The Payara Platform promises aggressive compatibility. Because we focus on providing an excellent application server, we do not seek to lock you in to a product suite or any particular tools. As you see in this blog, this is also true in the case of which implementation of the Jakarta Persistence API specification you choose to use. We explain why we run automatically with EclipseLink, but also why and how you may switch to Hibernate.
Choose the tool that is right for your specific use case.
What is Jakarta Persistence API?
TheJPA (Jakarta Persistence API)specification describes the management of relational data. By indicating a mapping between the Java POJO classes and fields and the Database tables and columns, the EntityManager can exchange the data between the Java instances and the relational storage.
Within the Payara products, we have theEclipseLinkimplementation available that implements the JPA specification. But there are other implementations available likeHibernateandOpenJPA. This blog describes how you can use Hibernate instead of EclipseLink with Payara.
EclipseLink or Hibernate?
First, a few words about the differences and if you should prefer one implementation or the other. As mentioned already, both EclipseLink and Hibernate pass the TCK test for JPA. That means that the functionality that is described in the specification runs as expected if you use EclipseLink or Hibernate.
Each implementation has also some additional functionality on top of what the specification defines. You can make use of this when using Payara Platform, but we don't recommend it. It ties you to a certain implementation, EclipseLink or Hibernate, so that it becomes difficult to switch from one Jakarta runtime to another. It denies you the usual strength ofJakarta EE,in that it enables you to choose between a wide variety of runtimes.
One important feature that is available within Hibernate is the multi-tenancy option. This is not standardized but available with Hibernate. If your application needs this kind of functionality, it makes sense that you use Hibernate in combination with Payara Platform.
So why do we include EclipseLink with Payara Products, and not Hibernate? This decision stems from theJava EE eraand theGlassFishorigin of the Payara code. With Java EE specifications, there was always a reference implementation, that was released at the same time a specification version came out and which served as an example of the implementation. GlassFish combined all those reference implementations of the specification and served as a reference implementation of the Java EE platform. EclipseLink was the reference implementation of the Java Persistence Architecture (JPA).
Since the Payara codebase is based on GlassFish, we still use EclipseLink as the JPA implementation.
The ability to use Hibernate as the JPA provider is based on the Classloader Hierarchy that can be configured in Payara Server and Micro. As you probably know, Classloaders form a hierarchy and if a class is not available in one classloader, the parent class loader is asked if it can load the class. This can be cascaded up to the System classloader of the JVM that is responsible for loading the JVM classes.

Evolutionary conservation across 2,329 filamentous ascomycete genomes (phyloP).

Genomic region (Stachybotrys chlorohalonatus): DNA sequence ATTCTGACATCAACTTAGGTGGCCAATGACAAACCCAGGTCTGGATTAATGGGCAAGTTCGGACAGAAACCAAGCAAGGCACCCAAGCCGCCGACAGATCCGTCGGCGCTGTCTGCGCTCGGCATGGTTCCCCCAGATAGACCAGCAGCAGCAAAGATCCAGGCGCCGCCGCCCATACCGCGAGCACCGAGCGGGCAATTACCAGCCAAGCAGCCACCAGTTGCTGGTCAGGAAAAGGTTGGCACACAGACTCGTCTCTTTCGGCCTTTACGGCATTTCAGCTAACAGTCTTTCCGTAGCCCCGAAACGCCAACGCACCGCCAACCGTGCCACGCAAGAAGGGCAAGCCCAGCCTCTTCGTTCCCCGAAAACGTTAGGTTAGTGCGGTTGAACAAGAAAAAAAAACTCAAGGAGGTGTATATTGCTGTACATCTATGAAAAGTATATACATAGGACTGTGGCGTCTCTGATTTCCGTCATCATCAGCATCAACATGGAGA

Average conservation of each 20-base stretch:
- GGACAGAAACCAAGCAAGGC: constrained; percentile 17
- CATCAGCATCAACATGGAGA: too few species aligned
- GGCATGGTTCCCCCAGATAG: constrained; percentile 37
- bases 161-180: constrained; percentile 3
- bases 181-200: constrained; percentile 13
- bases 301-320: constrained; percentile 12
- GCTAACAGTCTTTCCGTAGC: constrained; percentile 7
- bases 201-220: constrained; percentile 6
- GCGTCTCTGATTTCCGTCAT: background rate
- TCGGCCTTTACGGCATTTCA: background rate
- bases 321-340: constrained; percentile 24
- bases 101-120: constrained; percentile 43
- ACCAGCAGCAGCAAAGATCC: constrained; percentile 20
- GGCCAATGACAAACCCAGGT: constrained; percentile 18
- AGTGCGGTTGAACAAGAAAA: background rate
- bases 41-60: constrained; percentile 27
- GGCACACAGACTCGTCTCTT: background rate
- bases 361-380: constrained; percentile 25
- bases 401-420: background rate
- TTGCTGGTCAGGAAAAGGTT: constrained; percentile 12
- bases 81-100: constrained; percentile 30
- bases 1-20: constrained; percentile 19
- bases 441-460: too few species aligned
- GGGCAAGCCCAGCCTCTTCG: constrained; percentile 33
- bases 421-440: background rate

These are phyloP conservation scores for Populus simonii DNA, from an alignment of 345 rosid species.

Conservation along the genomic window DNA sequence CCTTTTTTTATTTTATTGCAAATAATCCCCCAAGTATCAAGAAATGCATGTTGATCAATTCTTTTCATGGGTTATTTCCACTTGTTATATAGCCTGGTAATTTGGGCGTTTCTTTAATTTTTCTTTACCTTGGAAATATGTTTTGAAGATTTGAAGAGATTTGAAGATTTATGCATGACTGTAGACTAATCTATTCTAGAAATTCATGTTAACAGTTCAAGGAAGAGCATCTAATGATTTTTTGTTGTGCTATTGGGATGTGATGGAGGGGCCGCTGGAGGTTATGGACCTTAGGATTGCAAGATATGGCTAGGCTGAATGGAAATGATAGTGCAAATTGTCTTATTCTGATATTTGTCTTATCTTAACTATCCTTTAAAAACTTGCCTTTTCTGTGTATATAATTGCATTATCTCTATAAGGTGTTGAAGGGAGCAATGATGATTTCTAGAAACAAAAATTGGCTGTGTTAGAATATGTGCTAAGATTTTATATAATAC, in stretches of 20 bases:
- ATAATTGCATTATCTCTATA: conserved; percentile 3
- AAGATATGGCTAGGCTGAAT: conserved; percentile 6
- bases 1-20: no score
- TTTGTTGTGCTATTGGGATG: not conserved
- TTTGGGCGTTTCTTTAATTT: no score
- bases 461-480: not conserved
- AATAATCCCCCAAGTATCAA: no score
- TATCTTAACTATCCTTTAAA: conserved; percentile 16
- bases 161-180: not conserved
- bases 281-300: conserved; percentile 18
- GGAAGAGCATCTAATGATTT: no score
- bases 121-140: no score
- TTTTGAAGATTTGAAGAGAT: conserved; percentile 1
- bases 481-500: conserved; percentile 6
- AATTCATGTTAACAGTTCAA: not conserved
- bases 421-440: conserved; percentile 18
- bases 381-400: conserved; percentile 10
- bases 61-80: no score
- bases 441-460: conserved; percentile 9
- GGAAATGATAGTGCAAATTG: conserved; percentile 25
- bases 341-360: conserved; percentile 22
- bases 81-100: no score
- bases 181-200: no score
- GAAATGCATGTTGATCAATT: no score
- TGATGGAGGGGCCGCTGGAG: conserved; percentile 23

By default, the parent class loader is favored so that a class is first searched in the Payara distribution and later on in the application itself. This allows for common code to be placed within the Server environment, so it doesn't need to be repeated for each deployment.
But you can also disable this delegation so that the classloader of your application is the first in line to provide a certain class. This allows Hibernate to be used as a JPA provider before the EclipseLink of Payara itself is triggered.
How to Configure?
The configuration of Hibernate as JPA provider can be done in three easy steps.
First of all, add the Hibernate dependency to your application. If you are using Maven, you can add the following dependency to your
Secondly, disable the ClassLoader delegation as mentioned by having a
payara-web.xml file in the
/WEB-INF directory with the following content
<?xml version="1.0" encoding="UTF-8"?>
<!DOCTYPE payara-web-app PUBLIC "-//Payara.fish//DTD Payara Server 4 Servlet 3.0//EN" "https://docs.payara.fish/schemas/payara-web-app_4.dtd">
And as a last step, define the Hibernate provider within your
<property name="hibernate.dialect" value="org.hibernate.dialect.MySQLDialect"/>
<property name="hibernate.transaction.jta.platform" value="org.hibernate.service.jta.platform.internal.SunOneJtaPlatform"/>
Payara bundles EclipseLink as the JPA provider but you can use Hibernate if you prefer. Add the Hibernate dependencies to your application, disable the class loader delegation and use the appropriate configuration within the
persistence.xml file. That way, Hibernate will be picked up by Payara and will be used as the JPA provider. You may want to do this if you want to make use of Hibernate's multi-tenancy option.
Important: JPA is one of the specifications that will change to the new Jakarta namespace with Jakarta EE 10.
javax.persistence will become
jakarta.persistence. You will have to change every import in your code to the new namespace if you want to stay on Payara Community, as Payara 6, our new version, will be the only Payara Community version updated and will run solely with the new namespace.
If you don't want to make the change, moving to Payara Enterprise might be more effective in the long-term. You can find out more here: